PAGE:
Donald Trump and his coalition of voters kick a lot harder than Mike Huckabee. And so we have another symposium, now exclusively anti-Trump. But this time around, even movement-bred stalwarts are wondering if Ed Rollins had a point. Maybe the coalition is dead.

There’s something faintly comical about everyone in the Republican party shouting, “I’m not the establishment. That guy is.” The conservative movement long ago defeated the East Coast establishment of the party. It was a total rout; the last semi-moderate New England Republicans were defeated a decade ago. And yet, conservatives still insist that they are fighting some powerful establishment within the Republican Party.

The irony is that National Review’s founding editor, Buckley, had a lot to do with defeating the East Coast Establishment GOP. Garry Wills knows the score:

Joe Scarborough, in a recent book, The Right Path: From Ike to Reagan, How Republicans Once Mastered Politics—and Can Again, claims that moderate conservatism is the real Republican orthodoxy, interrupted at times by “extremists” like Goldwater or the Tea Party.3 He suggests Dwight Eisenhower as the best model for Republicans to imitate. Yet Scarborough is also an admirer of Buckley, and his thesis does not explain—as Dionne’s thesis does—why Buckley despised Eisenhower. Eisenhower, as the first Republican elected president after the New Deal era of Roosevelt and Truman, was obliged in Buckley’s eyes to dismantle the New Deal programs, or at least to begin the dismantling. Buckley resembled the people today who think the first task of a Republican president succeeding Obama will be to repeal or take apart the Affordable Care Act.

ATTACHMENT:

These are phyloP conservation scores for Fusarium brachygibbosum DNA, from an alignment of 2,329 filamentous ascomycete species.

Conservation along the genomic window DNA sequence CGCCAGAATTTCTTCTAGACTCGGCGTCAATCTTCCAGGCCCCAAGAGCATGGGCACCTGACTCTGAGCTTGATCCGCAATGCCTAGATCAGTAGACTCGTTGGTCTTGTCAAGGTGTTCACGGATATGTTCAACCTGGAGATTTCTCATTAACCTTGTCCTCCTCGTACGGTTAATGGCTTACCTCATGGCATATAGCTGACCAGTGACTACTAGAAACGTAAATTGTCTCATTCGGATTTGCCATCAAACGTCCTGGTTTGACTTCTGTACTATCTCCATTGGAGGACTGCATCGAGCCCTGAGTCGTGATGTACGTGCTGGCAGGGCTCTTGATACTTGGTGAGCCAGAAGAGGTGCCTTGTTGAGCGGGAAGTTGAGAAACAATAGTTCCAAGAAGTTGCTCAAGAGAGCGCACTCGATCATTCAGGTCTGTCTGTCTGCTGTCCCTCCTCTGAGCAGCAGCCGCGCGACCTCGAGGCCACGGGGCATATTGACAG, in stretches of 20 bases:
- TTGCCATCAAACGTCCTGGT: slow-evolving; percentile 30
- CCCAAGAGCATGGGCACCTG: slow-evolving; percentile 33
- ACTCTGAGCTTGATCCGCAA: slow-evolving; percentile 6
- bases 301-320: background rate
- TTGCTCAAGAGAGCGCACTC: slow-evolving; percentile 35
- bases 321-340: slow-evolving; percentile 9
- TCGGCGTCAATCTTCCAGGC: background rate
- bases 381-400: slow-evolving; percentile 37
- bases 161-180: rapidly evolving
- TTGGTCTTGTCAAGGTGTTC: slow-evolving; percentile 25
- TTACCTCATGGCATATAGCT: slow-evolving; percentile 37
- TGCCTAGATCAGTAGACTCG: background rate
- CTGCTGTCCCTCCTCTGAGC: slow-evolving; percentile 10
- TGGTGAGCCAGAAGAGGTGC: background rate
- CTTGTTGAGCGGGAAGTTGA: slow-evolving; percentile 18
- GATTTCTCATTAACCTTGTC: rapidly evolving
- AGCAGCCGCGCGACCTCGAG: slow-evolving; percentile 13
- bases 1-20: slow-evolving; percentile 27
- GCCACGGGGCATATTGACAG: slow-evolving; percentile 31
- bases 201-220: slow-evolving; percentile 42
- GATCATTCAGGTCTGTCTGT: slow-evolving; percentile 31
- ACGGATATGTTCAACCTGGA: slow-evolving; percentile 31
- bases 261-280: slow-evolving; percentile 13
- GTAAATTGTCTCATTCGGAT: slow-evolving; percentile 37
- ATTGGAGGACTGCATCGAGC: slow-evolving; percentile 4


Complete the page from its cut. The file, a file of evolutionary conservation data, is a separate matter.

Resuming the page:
Eisenhower, instead, adhered to the “Modern Republicanism” expounded by the law professor Arthur Larson, which accepted the New Deal as a part of American life. Eisenhower said, “Should any political party attempt to abolish social security, unemployment insurance, and eliminate labor laws and farm programs, you would not hear of that party again in our political history.” It was to oppose that form of Republicanism that Buckley founded National Review in 1955, with a program statement that declared: “Middle-of-the-Road, qua Middle-of-the-Road is politically, intellectually, and morally repugnant.”